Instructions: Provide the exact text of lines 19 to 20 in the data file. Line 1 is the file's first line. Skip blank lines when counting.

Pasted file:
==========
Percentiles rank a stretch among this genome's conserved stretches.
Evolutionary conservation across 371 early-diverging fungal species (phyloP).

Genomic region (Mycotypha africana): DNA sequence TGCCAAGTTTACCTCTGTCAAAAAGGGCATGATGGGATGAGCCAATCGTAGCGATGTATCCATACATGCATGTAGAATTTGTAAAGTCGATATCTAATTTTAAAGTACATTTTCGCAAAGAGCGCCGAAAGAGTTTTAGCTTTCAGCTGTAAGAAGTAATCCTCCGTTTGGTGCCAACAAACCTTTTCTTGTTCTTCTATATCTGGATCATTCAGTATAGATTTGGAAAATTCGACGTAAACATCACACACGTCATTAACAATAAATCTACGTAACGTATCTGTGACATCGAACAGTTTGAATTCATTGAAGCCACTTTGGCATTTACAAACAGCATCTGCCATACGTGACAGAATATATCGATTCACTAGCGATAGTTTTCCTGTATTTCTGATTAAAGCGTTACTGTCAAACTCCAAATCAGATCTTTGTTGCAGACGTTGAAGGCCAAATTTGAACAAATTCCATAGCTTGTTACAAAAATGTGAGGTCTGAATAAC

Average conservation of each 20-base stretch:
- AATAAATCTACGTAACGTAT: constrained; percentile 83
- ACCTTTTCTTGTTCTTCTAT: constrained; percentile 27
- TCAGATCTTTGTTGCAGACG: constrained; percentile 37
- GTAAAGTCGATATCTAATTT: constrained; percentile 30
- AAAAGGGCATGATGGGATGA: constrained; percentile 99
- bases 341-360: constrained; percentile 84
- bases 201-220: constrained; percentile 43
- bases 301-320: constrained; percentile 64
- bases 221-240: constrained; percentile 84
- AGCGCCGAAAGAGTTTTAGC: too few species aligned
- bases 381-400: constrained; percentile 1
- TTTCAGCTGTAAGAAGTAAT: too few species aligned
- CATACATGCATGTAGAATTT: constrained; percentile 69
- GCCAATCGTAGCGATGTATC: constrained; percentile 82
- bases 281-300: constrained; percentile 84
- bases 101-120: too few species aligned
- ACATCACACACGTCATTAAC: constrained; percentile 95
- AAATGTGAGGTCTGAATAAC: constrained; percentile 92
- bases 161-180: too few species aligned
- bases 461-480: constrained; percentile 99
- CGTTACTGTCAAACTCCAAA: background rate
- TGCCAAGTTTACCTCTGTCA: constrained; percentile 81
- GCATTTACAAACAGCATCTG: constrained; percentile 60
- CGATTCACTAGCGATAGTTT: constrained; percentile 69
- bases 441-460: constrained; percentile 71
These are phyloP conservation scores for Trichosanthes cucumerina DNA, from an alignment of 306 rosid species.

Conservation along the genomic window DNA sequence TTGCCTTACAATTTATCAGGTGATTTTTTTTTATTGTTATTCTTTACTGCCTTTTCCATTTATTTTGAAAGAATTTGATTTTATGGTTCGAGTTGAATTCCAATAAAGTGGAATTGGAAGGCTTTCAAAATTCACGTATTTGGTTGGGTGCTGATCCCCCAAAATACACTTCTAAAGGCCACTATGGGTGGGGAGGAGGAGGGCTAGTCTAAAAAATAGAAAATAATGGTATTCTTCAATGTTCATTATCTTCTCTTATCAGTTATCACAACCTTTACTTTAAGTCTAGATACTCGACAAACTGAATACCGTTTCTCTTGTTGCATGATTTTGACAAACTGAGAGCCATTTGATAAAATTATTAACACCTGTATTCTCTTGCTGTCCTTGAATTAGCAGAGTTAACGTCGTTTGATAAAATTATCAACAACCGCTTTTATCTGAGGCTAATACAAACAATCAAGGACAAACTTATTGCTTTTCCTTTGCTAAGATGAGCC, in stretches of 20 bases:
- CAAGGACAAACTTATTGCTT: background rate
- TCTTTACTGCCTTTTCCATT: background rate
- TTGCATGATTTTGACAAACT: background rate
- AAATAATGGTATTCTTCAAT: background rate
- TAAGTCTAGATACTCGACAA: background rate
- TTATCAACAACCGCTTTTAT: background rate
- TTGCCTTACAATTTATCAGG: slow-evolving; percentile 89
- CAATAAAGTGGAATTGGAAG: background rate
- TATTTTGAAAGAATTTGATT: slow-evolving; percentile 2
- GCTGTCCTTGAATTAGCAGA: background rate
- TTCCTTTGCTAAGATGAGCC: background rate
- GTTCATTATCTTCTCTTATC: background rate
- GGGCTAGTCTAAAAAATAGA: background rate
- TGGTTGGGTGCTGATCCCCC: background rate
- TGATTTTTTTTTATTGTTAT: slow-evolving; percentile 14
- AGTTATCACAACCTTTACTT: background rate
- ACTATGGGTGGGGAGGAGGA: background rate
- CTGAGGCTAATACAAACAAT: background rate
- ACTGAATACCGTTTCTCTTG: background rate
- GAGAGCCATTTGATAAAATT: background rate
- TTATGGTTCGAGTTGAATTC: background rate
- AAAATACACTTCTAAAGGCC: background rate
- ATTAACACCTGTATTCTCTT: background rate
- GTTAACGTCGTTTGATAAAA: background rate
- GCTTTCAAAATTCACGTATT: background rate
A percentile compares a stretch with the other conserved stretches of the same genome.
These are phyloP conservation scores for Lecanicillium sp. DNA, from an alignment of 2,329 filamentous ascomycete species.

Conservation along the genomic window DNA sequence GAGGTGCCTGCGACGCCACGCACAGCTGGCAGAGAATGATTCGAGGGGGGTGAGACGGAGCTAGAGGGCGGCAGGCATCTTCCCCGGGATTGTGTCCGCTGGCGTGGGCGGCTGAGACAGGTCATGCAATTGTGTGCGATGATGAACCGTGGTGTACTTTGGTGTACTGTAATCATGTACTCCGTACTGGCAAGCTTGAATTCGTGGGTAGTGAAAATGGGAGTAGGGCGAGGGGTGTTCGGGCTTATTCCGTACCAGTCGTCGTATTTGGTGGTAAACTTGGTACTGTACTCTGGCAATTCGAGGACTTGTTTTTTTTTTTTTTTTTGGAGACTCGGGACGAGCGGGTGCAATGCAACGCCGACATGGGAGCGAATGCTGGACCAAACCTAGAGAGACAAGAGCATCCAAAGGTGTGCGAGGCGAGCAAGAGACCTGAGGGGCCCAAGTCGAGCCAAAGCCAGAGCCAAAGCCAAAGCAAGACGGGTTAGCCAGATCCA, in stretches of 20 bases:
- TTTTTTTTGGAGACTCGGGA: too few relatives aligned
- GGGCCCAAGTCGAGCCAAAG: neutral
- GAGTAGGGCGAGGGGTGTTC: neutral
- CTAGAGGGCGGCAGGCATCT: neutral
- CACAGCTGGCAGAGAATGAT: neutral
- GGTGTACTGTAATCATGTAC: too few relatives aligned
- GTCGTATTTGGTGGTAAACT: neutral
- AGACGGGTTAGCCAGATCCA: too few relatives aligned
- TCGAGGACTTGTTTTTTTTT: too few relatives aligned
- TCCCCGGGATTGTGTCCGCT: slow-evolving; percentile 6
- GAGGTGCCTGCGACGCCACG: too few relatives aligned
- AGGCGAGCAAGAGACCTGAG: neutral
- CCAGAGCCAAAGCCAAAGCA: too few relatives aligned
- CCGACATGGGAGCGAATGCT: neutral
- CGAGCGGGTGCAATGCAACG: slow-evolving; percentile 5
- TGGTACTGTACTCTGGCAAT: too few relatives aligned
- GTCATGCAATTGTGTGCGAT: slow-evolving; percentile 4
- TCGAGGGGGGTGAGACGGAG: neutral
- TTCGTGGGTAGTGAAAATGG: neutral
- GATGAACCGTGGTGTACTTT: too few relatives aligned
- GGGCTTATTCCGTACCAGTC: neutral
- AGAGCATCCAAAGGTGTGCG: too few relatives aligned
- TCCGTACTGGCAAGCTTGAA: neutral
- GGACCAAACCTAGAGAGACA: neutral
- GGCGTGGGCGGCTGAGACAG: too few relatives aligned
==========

- bases 281-300: constrained; percentile 84
- bases 101-120: too few species aligned